South Carolina Appellate Courts issued two new legal decisions related to the enforceability of arbitration agreements hidden in nursing home admission paperwork. The Court of Appeals issued an opinion in the nursing home neglect case of Vera Brown. The case name is Rawl v. West Ashley.
Rawl v. West Ashley
“The circuit court found the Agreement was unconscionable because the Agreement was oppressive and one-sided, and there was inherent disparity in bargaining power between the parties. The court noted the Agreement was presented to Brown upon her admission, when she was ill, “on a take-it-or[-]leave[-]it basis,” without Brown’s contribution to the drafting, and without the bargaining power to negotiate. The court found the Agreement “was inconspicuously buried in the admission paperwork and ‘hastily’ presented to Ms. Brown for her signature.”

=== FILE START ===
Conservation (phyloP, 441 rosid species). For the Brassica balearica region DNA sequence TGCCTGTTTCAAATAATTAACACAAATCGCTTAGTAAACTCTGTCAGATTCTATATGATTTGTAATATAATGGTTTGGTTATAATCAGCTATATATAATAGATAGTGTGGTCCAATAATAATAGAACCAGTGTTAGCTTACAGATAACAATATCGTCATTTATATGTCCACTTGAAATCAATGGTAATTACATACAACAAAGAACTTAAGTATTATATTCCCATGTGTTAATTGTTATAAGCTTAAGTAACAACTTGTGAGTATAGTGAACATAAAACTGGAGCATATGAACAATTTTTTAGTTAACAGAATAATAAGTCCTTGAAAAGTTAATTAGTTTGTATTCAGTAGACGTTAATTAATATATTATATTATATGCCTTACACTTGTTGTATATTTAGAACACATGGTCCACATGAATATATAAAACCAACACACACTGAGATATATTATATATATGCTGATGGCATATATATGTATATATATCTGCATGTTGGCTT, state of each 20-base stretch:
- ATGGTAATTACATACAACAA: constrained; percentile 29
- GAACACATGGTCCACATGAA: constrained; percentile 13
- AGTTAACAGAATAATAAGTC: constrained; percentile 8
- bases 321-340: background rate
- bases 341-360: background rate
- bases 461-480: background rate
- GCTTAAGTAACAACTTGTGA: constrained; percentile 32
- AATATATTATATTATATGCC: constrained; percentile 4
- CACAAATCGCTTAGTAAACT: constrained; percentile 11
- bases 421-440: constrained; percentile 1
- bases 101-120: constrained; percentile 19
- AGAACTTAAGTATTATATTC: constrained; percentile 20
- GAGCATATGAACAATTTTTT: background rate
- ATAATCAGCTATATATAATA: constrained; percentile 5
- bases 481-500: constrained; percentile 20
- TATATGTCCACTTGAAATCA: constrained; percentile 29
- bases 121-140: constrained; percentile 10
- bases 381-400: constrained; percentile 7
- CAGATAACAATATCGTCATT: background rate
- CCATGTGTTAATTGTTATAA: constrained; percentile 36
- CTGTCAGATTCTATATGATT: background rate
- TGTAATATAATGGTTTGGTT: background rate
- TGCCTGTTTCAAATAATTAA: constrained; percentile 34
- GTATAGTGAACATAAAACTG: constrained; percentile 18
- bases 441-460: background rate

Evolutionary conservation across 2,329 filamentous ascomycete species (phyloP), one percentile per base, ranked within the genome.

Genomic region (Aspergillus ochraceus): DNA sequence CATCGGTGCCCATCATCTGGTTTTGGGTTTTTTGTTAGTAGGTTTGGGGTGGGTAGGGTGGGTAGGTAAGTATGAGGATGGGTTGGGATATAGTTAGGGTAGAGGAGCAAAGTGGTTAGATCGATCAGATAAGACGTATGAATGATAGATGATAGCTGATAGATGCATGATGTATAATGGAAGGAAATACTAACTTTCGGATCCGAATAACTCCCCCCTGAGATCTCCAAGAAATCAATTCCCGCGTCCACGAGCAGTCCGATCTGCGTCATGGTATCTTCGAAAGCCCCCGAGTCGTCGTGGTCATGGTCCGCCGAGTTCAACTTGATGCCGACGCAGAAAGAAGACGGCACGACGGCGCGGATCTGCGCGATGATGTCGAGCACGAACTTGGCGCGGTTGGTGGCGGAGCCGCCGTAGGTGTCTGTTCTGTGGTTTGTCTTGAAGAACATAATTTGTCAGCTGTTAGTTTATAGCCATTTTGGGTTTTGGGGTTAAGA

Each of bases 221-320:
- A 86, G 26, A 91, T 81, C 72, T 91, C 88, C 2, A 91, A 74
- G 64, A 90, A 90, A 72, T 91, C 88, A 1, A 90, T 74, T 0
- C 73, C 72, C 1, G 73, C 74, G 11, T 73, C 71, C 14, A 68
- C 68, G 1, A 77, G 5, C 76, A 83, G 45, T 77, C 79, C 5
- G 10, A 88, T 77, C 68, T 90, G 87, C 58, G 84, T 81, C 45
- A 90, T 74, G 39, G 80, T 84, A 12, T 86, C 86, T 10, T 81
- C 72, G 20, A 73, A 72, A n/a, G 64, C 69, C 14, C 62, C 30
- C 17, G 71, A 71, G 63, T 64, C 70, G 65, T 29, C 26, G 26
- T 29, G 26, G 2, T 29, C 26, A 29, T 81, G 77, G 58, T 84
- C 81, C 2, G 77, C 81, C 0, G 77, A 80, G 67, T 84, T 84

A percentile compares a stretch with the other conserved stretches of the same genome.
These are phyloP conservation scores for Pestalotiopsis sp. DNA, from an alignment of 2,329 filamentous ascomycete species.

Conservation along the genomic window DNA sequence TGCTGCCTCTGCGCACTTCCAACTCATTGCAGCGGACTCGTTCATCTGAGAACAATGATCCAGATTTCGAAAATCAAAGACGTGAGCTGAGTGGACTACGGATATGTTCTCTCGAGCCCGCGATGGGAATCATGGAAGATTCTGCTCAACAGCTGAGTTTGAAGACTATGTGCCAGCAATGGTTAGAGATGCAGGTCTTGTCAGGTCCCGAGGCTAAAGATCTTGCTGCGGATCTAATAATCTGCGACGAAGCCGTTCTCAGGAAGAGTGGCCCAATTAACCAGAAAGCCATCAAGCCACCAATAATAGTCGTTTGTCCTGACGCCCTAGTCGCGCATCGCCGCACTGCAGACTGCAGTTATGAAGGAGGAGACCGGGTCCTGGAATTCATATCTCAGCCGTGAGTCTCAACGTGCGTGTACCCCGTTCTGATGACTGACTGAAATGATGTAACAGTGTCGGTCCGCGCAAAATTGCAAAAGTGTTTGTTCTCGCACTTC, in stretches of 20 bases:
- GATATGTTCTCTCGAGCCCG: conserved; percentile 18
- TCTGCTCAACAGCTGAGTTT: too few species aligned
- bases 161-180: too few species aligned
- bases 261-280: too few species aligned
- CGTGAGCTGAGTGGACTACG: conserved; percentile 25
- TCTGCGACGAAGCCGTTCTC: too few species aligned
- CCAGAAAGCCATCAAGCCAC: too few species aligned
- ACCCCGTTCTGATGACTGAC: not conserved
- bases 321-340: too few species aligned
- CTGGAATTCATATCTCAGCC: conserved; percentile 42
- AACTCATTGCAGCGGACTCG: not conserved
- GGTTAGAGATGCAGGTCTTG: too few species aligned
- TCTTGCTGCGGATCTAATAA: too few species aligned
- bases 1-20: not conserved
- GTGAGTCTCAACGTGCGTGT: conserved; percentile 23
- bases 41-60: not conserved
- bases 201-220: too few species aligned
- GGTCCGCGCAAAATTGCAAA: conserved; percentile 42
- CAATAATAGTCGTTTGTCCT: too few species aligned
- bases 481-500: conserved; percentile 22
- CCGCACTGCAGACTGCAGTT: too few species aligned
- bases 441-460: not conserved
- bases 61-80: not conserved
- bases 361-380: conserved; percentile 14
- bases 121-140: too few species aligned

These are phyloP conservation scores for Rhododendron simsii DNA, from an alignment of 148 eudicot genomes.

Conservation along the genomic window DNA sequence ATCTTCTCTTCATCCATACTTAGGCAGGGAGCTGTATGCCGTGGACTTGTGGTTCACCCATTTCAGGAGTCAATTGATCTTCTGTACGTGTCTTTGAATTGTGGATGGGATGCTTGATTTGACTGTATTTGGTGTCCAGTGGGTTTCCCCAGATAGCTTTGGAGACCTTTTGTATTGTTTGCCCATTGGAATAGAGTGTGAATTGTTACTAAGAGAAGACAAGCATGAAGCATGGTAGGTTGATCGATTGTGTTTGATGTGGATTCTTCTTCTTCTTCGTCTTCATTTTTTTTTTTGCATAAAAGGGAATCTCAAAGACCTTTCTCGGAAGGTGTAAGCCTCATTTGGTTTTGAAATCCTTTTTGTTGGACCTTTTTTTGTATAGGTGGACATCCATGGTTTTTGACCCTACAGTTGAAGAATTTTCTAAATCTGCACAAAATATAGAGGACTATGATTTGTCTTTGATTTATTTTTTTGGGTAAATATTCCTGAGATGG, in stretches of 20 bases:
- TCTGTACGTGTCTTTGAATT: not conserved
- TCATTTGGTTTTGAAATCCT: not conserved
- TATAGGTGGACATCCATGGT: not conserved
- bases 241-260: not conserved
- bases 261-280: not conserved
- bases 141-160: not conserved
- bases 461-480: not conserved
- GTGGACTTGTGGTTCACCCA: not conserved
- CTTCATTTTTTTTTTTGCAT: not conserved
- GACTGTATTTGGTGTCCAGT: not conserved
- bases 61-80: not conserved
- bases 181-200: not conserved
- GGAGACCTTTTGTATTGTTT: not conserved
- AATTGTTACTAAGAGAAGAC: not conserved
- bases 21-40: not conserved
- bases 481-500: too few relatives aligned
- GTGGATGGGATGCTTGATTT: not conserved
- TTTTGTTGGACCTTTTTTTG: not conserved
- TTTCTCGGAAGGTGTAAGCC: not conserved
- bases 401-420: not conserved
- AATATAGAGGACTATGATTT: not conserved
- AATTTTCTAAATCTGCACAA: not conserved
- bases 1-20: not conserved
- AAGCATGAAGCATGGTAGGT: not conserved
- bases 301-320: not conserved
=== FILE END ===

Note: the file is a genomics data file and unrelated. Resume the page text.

“In South Carolina, unconscionability is defined as the absence of meaningful choice on the part of one party due to one-sided contract provisions, together with terms that are so oppressive that no reasonable person would make them and no fair and honest person would accept them.” [cite omitted]. The “[a]bsence of meaningful choice” requirement “speaks to the fundamental fairness of the bargaining process in the contract at issue.” [cite omitted]. Even if an arbitration clause is technically conspicuous, it may be improper if it is “sprung on [a consumer] along with a flurry of other” documents during a hasty transaction. [cite omitted]. “Unconscionability is gauged at the time the contract was made.” [cite omitted]. The following should be taken into account by courts in determining unconscionability: “the nature of the injuries suffered by the plaintiff; whether the plaintiff is a substantial business concern; the relative disparity in the parties’ bargaining power; the parties’ relative sophistication; whether there is an element of surprise in the inclusion of the challenged clause; and the conspicuousness of the clause.” [cite omitted].